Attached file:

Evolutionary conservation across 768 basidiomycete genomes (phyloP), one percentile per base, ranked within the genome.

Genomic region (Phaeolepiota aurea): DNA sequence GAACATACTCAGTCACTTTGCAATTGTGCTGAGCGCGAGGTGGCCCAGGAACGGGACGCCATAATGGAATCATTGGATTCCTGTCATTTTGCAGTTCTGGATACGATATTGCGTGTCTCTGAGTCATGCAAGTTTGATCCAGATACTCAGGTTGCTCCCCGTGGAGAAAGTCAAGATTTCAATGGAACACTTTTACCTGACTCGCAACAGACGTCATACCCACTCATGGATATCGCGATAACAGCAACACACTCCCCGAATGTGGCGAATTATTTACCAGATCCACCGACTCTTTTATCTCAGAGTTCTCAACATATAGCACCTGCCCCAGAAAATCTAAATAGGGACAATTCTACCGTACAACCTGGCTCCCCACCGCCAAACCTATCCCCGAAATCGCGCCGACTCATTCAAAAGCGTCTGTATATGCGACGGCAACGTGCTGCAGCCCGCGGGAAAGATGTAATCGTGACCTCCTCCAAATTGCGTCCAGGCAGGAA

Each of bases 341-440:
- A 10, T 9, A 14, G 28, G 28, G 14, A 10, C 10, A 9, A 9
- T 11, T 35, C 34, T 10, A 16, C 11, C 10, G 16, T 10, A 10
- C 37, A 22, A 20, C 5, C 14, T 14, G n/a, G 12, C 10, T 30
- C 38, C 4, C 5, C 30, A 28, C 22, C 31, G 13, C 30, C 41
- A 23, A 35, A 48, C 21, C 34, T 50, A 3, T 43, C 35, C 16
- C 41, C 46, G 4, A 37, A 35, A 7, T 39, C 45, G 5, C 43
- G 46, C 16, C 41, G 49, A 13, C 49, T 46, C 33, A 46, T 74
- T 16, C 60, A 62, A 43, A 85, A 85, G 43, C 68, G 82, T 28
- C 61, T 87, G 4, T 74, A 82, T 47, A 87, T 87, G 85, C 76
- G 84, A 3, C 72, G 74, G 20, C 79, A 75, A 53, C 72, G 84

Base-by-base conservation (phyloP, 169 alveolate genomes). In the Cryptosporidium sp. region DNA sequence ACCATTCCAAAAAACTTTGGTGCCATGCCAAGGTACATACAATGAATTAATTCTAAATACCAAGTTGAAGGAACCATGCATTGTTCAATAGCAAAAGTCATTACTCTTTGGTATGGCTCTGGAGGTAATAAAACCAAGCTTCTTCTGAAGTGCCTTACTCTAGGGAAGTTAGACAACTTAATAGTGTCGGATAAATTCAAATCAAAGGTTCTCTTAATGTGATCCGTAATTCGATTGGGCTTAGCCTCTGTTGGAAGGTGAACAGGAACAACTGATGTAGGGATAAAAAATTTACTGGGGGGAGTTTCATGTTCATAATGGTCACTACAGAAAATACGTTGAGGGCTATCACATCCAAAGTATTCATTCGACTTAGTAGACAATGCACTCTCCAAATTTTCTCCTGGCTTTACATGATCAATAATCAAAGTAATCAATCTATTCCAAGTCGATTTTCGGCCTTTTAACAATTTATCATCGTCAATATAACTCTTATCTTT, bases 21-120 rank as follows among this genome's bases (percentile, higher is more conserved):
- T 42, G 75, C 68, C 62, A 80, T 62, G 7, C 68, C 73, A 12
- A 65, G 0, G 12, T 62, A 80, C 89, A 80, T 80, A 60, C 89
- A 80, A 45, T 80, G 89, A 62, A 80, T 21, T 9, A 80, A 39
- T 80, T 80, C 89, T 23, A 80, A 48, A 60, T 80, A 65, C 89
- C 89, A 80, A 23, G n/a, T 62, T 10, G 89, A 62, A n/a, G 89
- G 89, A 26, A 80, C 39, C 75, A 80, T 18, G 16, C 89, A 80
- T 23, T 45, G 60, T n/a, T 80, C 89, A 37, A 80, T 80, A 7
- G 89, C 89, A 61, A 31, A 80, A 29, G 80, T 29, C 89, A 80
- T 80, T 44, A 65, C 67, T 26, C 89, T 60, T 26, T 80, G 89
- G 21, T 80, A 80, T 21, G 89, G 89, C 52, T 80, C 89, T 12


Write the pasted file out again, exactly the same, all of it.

Evolutionary conservation across 768 basidiomycete genomes (phyloP), one percentile per base, ranked within the genome.

Genomic region (Phaeolepiota aurea): DNA sequence GAACATACTCAGTCACTTTGCAATTGTGCTGAGCGCGAGGTGGCCCAGGAACGGGACGCCATAATGGAATCATTGGATTCCTGTCATTTTGCAGTTCTGGATACGATATTGCGTGTCTCTGAGTCATGCAAGTTTGATCCAGATACTCAGGTTGCTCCCCGTGGAGAAAGTCAAGATTTCAATGGAACACTTTTACCTGACTCGCAACAGACGTCATACCCACTCATGGATATCGCGATAACAGCAACACACTCCCCGAATGTGGCGAATTATTTACCAGATCCACCGACTCTTTTATCTCAGAGTTCTCAACATATAGCACCTGCCCCAGAAAATCTAAATAGGGACAATTCTACCGTACAACCTGGCTCCCCACCGCCAAACCTATCCCCGAAATCGCGCCGACTCATTCAAAAGCGTCTGTATATGCGACGGCAACGTGCTGCAGCCCGCGGGAAAGATGTAATCGTGACCTCCTCCAAATTGCGTCCAGGCAGGAA

Each of bases 341-440:
- A 10, T 9, A 14, G 28, G 28, G 14, A 10, C 10, A 9, A 9
- T 11, T 35, C 34, T 10, A 16, C 11, C 10, G 16, T 10, A 10
- C 37, A 22, A 20, C 5, C 14, T 14, G n/a, G 12, C 10, T 30
- C 38, C 4, C 5, C 30, A 28, C 22, C 31, G 13, C 30, C 41
- A 23, A 35, A 48, C 21, C 34, T 50, A 3, T 43, C 35, C 16
- C 41, C 46, G 4, A 37, A 35, A 7, T 39, C 45, G 5, C 43
- G 46, C 16, C 41, G 49, A 13, C 49, T 46, C 33, A 46, T 74
- T 16, C 60, A 62, A 43, A 85, A 85, G 43, C 68, G 82, T 28
- C 61, T 87, G 4, T 74, A 82, T 47, A 87, T 87, G 85, C 76
- G 84, A 3, C 72, G 74, G 20, C 79, A 75, A 53, C 72, G 84

Base-by-base conservation (phyloP, 169 alveolate genomes). In the Cryptosporidium sp. region DNA sequence ACCATTCCAAAAAACTTTGGTGCCATGCCAAGGTACATACAATGAATTAATTCTAAATACCAAGTTGAAGGAACCATGCATTGTTCAATAGCAAAAGTCATTACTCTTTGGTATGGCTCTGGAGGTAATAAAACCAAGCTTCTTCTGAAGTGCCTTACTCTAGGGAAGTTAGACAACTTAATAGTGTCGGATAAATTCAAATCAAAGGTTCTCTTAATGTGATCCGTAATTCGATTGGGCTTAGCCTCTGTTGGAAGGTGAACAGGAACAACTGATGTAGGGATAAAAAATTTACTGGGGGGAGTTTCATGTTCATAATGGTCACTACAGAAAATACGTTGAGGGCTATCACATCCAAAGTATTCATTCGACTTAGTAGACAATGCACTCTCCAAATTTTCTCCTGGCTTTACATGATCAATAATCAAAGTAATCAATCTATTCCAAGTCGATTTTCGGCCTTTTAACAATTTATCATCGTCAATATAACTCTTATCTTT, bases 21-120 rank as follows among this genome's bases (percentile, higher is more conserved):
- T 42, G 75, C 68, C 62, A 80, T 62, G 7, C 68, C 73, A 12
- A 65, G 0, G 12, T 62, A 80, C 89, A 80, T 80, A 60, C 89
- A 80, A 45, T 80, G 89, A 62, A 80, T 21, T 9, A 80, A 39
- T 80, T 80, C 89, T 23, A 80, A 48, A 60, T 80, A 65, C 89
- C 89, A 80, A 23, G n/a, T 62, T 10, G 89, A 62, A n/a, G 89
- G 89, A 26, A 80, C 39, C 75, A 80, T 18, G 16, C 89, A 80
- T 23, T 45, G 60, T n/a, T 80, C 89, A 37, A 80, T 80, A 7
- G 89, C 89, A 61, A 31, A 80, A 29, G 80, T 29, C 89, A 80
- T 80, T 44, A 65, C 67, T 26, C 89, T 60, T 26, T 80, G 89
- G 21, T 80, A 80, T 21, G 89, G 89, C 52, T 80, C 89, T 12